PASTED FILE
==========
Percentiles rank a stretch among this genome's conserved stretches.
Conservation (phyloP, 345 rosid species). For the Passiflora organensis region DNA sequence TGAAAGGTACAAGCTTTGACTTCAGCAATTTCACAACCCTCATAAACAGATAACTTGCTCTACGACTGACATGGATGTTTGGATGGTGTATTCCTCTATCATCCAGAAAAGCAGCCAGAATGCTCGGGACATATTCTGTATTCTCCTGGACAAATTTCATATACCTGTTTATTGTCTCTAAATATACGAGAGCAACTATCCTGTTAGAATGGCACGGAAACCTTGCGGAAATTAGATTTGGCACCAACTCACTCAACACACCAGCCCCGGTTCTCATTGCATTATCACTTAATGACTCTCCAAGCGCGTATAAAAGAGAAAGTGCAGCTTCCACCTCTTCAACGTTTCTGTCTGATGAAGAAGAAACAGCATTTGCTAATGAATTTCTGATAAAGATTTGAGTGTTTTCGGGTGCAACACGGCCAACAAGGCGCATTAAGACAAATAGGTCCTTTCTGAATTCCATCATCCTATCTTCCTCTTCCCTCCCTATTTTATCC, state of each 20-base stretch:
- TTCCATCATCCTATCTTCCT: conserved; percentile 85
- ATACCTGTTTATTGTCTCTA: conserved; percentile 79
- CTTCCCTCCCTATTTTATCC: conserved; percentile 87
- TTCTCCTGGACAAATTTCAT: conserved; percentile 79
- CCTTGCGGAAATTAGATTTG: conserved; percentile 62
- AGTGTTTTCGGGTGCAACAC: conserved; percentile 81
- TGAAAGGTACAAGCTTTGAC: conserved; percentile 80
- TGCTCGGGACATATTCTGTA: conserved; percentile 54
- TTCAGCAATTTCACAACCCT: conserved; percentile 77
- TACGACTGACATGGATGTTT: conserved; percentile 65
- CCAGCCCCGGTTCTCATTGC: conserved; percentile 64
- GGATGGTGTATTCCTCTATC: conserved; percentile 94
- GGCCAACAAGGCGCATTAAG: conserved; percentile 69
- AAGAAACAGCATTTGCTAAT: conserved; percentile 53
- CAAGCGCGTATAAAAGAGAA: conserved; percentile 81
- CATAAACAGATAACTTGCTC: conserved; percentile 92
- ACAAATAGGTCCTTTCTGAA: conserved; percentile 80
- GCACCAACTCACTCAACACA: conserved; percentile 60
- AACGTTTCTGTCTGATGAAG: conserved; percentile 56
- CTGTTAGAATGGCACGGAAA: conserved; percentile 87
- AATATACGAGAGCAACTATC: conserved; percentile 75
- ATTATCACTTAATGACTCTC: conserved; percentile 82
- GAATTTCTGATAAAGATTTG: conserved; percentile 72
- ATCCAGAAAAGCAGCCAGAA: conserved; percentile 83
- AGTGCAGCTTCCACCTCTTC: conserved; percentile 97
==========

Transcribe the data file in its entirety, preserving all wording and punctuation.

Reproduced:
Percentiles rank a stretch among this genome's conserved stretches.
Conservation (phyloP, 345 rosid species). For the Passiflora organensis region DNA sequence TGAAAGGTACAAGCTTTGACTTCAGCAATTTCACAACCCTCATAAACAGATAACTTGCTCTACGACTGACATGGATGTTTGGATGGTGTATTCCTCTATCATCCAGAAAAGCAGCCAGAATGCTCGGGACATATTCTGTATTCTCCTGGACAAATTTCATATACCTGTTTATTGTCTCTAAATATACGAGAGCAACTATCCTGTTAGAATGGCACGGAAACCTTGCGGAAATTAGATTTGGCACCAACTCACTCAACACACCAGCCCCGGTTCTCATTGCATTATCACTTAATGACTCTCCAAGCGCGTATAAAAGAGAAAGTGCAGCTTCCACCTCTTCAACGTTTCTGTCTGATGAAGAAGAAACAGCATTTGCTAATGAATTTCTGATAAAGATTTGAGTGTTTTCGGGTGCAACACGGCCAACAAGGCGCATTAAGACAAATAGGTCCTTTCTGAATTCCATCATCCTATCTTCCTCTTCCCTCCCTATTTTATCC, state of each 20-base stretch:
- TTCCATCATCCTATCTTCCT: conserved; percentile 85
- ATACCTGTTTATTGTCTCTA: conserved; percentile 79
- CTTCCCTCCCTATTTTATCC: conserved; percentile 87
- TTCTCCTGGACAAATTTCAT: conserved; percentile 79
- CCTTGCGGAAATTAGATTTG: conserved; percentile 62
- AGTGTTTTCGGGTGCAACAC: conserved; percentile 81
- TGAAAGGTACAAGCTTTGAC: conserved; percentile 80
- TGCTCGGGACATATTCTGTA: conserved; percentile 54
- TTCAGCAATTTCACAACCCT: conserved; percentile 77
- TACGACTGACATGGATGTTT: conserved; percentile 65
- CCAGCCCCGGTTCTCATTGC: conserved; percentile 64
- GGATGGTGTATTCCTCTATC: conserved; percentile 94
- GGCCAACAAGGCGCATTAAG: conserved; percentile 69
- AAGAAACAGCATTTGCTAAT: conserved; percentile 53
- CAAGCGCGTATAAAAGAGAA: conserved; percentile 81
- CATAAACAGATAACTTGCTC: conserved; percentile 92
- ACAAATAGGTCCTTTCTGAA: conserved; percentile 80
- GCACCAACTCACTCAACACA: conserved; percentile 60
- AACGTTTCTGTCTGATGAAG: conserved; percentile 56
- CTGTTAGAATGGCACGGAAA: conserved; percentile 87
- AATATACGAGAGCAACTATC: conserved; percentile 75
- ATTATCACTTAATGACTCTC: conserved; percentile 82
- GAATTTCTGATAAAGATTTG: conserved; percentile 72
- ATCCAGAAAAGCAGCCAGAA: conserved; percentile 83
- AGTGCAGCTTCCACCTCTTC: conserved; percentile 97